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Split Perspectives: How to Create That Mirror Shot

Split Perspectives: How to Create That Mirror Shot

Chances are you've seen this type of composition before. Well fortunately for you it's easy enough to do, so here's how to set it up.

The shot itself is incredibly easy to compose. First, you will need access to a decent sized reflective surface. It can be a mirror, a window, even water if it's still enough but for the purposes of this article, we'll just refer to our surface as a mirror. Have your subject pose relatively close by, if not up against, your mirror. You are essentially playing with how light bounces off a surface, so you will need to position relatively close by the mirror yourself in order to see the reflected version of your subject within the frame. Think about how a laser bounces off a mirror in a straight trajectory, well it's the same principle, so the closer you get to your mirror then the less you will be looking into it and the more you will be seeing your reflected subject.

As far as the mechanics go, that's pretty much it. It's a relatively simple composition but what makes it fun and new each time is your choice of surface, location, and lighting. Shooting with windows is one of my favorite ways to shoot because of how unidirectional your light is. It allows for a moodier, more dramatic look because you only have light coming from the one direction. I will often use a polarizing filter to play with the intensity of reflection for window shots. Sometimes it's fun to make the window more translucent and have the reflection become more ghostly.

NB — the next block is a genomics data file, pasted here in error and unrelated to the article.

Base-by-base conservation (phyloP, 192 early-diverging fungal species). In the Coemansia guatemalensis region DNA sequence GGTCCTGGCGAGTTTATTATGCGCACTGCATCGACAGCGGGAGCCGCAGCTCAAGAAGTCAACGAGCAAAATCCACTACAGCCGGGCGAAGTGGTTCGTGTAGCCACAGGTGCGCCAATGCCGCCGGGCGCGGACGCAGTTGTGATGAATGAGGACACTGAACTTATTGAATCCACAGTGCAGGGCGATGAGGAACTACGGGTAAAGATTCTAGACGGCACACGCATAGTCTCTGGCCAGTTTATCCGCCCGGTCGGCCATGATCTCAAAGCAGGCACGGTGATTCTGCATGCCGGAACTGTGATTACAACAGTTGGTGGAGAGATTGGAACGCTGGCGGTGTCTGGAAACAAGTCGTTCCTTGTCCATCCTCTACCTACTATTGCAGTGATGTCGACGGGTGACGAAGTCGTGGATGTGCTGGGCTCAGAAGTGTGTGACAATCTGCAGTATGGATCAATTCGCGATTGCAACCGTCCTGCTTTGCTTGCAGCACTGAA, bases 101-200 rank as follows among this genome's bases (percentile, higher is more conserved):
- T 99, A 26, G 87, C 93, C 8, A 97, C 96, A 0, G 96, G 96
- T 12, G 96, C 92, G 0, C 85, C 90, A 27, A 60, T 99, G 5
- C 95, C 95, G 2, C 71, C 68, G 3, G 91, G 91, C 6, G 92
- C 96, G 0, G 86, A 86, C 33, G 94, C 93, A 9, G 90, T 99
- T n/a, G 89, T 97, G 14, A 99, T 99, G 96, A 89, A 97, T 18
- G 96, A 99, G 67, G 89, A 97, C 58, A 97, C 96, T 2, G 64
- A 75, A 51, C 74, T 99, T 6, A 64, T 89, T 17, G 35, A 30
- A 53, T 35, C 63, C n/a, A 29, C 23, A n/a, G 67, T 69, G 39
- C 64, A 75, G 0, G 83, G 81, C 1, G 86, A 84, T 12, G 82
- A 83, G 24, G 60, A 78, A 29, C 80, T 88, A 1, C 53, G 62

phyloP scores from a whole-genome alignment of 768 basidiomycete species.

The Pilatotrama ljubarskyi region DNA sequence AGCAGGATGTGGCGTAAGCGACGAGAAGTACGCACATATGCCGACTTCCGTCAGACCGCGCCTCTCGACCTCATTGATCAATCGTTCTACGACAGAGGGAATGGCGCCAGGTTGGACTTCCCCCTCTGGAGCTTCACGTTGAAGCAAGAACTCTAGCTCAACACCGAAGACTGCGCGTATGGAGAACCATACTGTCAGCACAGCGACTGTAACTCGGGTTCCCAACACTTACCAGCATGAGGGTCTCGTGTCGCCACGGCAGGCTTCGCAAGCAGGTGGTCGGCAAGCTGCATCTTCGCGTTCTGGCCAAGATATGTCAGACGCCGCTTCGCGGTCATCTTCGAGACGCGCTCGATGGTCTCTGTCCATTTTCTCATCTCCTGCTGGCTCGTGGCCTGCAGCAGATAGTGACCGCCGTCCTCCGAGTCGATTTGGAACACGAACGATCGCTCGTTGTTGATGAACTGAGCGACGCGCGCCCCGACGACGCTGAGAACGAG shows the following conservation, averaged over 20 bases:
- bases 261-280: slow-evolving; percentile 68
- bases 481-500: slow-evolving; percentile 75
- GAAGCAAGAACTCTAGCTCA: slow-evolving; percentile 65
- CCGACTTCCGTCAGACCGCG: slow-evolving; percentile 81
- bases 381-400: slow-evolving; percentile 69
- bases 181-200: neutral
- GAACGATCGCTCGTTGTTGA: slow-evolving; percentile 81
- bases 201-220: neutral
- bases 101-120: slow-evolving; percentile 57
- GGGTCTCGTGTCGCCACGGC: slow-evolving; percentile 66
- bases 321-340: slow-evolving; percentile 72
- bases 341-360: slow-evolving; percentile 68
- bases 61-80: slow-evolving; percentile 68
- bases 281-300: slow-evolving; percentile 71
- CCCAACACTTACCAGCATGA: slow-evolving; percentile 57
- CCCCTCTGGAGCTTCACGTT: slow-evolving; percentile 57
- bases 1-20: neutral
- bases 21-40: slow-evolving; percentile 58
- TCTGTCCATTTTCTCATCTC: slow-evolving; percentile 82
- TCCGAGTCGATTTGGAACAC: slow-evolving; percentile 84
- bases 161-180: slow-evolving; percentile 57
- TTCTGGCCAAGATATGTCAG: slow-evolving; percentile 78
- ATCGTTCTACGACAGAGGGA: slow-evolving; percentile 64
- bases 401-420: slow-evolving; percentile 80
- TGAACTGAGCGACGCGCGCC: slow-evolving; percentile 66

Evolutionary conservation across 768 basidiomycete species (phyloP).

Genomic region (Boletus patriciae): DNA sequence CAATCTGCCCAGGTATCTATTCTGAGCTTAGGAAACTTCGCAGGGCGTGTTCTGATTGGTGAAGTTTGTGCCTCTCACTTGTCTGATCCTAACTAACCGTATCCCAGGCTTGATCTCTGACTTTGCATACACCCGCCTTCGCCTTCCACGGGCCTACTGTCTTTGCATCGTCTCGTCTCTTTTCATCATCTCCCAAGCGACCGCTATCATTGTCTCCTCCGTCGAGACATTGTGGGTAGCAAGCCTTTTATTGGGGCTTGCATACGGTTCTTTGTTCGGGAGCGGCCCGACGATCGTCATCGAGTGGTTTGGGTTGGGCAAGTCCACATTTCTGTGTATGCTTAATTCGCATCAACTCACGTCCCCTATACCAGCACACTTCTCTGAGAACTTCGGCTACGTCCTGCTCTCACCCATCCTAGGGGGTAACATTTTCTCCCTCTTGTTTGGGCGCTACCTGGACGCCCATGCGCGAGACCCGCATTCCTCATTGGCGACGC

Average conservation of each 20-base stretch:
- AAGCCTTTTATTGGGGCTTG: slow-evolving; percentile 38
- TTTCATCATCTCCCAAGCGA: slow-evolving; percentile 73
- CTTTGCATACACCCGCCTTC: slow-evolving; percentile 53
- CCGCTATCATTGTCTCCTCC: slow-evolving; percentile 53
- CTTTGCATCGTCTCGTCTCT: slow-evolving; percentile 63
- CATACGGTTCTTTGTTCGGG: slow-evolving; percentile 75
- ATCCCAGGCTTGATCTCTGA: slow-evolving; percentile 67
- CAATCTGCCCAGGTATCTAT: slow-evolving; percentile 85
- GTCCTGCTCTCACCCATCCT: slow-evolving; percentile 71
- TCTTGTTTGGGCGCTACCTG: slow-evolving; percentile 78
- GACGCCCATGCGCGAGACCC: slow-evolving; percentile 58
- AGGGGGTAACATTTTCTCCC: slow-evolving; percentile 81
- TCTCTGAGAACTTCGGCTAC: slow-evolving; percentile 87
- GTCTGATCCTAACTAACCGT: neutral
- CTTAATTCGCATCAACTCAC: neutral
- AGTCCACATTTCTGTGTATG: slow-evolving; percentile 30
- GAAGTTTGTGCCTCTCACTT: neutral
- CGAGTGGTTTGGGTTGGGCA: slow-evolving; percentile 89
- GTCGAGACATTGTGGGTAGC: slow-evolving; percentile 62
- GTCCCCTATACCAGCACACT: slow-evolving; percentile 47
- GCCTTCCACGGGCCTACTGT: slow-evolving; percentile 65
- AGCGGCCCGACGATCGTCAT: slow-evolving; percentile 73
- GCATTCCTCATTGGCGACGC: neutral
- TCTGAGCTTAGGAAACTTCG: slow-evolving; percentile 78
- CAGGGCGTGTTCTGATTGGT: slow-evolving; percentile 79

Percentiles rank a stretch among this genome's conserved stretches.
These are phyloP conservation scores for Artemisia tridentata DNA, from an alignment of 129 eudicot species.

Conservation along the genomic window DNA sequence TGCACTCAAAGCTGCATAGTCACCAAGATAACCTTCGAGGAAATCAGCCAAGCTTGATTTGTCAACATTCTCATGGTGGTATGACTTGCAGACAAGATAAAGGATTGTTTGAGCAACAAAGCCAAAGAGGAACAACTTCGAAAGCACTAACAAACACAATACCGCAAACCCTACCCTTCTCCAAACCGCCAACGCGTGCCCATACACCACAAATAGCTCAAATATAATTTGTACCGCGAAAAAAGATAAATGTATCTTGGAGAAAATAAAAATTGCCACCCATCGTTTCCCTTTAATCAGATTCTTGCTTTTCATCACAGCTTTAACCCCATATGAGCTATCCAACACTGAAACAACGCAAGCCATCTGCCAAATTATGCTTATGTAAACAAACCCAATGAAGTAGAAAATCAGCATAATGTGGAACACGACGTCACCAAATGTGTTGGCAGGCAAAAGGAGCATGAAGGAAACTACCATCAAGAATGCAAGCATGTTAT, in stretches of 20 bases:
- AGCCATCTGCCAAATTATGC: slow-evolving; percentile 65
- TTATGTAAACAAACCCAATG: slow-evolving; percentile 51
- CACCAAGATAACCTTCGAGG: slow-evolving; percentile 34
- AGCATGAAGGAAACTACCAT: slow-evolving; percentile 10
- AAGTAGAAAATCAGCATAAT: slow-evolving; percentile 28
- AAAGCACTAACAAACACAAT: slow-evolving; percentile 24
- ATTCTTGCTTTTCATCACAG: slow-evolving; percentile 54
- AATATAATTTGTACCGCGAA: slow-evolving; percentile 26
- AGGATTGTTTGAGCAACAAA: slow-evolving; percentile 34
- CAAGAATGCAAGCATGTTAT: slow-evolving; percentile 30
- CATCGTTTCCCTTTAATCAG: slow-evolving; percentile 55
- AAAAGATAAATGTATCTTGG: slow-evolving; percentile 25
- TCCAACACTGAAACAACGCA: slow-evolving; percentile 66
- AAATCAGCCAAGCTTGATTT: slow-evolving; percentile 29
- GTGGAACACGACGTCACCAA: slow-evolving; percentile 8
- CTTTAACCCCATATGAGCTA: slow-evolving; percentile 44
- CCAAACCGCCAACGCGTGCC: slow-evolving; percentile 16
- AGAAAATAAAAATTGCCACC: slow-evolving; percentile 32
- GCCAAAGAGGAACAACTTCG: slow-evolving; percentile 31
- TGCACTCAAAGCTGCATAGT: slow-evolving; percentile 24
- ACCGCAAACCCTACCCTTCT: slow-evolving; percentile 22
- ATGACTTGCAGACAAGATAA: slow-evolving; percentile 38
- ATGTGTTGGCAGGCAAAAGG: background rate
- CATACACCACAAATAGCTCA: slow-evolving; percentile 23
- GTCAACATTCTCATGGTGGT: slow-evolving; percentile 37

The only real trick to shots like these is directing the eye line of your subjects. Simply tell them to look at the glass, to find your reflection in the glass, and to look at the camera that they are seeing in the reflection. That is all it takes to get some super fun, different, creative shots with your session. Below are a couple other examples of different variations of the exact same techniques. Try shooting both indoors and outside. Try using different surfaces and play with how you like the different opportunities with each. Just have some fun with it!

Outdoors with a cloudy, overcast sky.

Outdoors in a shaded area, in a sunny day setting.

Indoors, shot against a shower door lit by window light.

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giovannimcglothan's picture

Nice work man

Maximilian Sulzer's picture

Nice tip with looking at the camera in the mirror. I did some shots like this earlier this year and didn't think of it.

I took my shots in a dark environment, a boat at night actually, and wanted to reflection to be sharp, but not the actual person. It was quite challenging for me to find the right focus point, cause AF wouldn't work on the glass and i also couldn't really see it through the viewfinder.

Deleted Account's picture

Nice tips but the third and fourth photos were annoying with distracting vertical lines running through their faces in the reflections.